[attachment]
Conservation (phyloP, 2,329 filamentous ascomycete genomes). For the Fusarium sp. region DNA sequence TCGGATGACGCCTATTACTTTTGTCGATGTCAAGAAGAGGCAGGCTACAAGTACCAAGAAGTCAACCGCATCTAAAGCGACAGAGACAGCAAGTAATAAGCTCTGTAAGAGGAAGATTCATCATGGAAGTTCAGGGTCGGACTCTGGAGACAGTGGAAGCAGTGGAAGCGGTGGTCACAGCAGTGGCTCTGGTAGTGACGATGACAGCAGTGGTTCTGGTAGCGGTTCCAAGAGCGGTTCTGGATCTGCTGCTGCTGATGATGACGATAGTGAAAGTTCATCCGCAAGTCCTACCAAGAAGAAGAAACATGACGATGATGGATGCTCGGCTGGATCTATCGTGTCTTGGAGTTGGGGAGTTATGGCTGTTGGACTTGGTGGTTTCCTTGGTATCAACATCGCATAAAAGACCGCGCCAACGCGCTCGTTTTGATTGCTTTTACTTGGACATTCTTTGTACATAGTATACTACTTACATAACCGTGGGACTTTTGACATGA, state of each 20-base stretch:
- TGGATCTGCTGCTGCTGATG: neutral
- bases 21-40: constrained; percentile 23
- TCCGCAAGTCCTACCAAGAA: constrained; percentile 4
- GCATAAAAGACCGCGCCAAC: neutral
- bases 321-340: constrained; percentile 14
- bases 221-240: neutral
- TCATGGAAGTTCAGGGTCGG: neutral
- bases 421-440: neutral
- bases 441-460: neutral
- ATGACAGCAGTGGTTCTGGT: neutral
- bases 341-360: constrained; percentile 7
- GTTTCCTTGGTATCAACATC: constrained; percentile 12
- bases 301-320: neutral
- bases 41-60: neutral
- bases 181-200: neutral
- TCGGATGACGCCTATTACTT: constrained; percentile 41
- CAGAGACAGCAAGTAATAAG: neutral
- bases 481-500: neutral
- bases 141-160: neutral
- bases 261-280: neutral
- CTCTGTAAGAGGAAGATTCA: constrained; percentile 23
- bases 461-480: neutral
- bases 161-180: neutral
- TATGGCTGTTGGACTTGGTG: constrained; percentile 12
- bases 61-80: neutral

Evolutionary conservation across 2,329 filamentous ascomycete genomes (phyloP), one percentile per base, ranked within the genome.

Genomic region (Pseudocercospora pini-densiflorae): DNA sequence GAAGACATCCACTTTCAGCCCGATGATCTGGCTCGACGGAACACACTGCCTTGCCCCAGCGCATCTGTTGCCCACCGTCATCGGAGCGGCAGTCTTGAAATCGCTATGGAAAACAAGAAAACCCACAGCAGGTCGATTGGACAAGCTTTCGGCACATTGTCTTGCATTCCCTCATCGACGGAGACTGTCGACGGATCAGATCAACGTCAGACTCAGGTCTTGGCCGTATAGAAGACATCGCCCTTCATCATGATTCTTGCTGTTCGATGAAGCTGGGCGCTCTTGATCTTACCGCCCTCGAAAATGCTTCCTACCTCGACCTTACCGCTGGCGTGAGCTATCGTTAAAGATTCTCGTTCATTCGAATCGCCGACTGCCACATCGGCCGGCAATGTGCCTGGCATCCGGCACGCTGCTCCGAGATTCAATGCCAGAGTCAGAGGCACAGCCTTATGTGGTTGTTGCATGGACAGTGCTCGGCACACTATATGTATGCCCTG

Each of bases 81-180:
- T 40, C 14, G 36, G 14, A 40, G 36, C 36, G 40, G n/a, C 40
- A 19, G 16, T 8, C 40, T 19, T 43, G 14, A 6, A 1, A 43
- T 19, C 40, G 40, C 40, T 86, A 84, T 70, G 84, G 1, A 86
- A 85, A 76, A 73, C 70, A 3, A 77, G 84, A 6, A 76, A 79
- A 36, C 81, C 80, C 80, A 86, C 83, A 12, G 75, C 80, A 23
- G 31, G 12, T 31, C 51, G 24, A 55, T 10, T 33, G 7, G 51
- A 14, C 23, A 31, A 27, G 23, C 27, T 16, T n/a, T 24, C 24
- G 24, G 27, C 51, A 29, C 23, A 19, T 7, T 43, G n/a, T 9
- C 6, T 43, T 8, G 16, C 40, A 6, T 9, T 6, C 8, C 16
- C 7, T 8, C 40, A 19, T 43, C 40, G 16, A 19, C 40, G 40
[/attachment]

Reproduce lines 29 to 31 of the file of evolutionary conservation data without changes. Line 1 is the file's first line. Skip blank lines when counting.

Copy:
Each of bases 81-180:
- T 40, C 14, G 36, G 14, A 40, G 36, C 36, G 40, G n/a, C 40
- A 19, G 16, T 8, C 40, T 19, T 43, G 14, A 6, A 1, A 43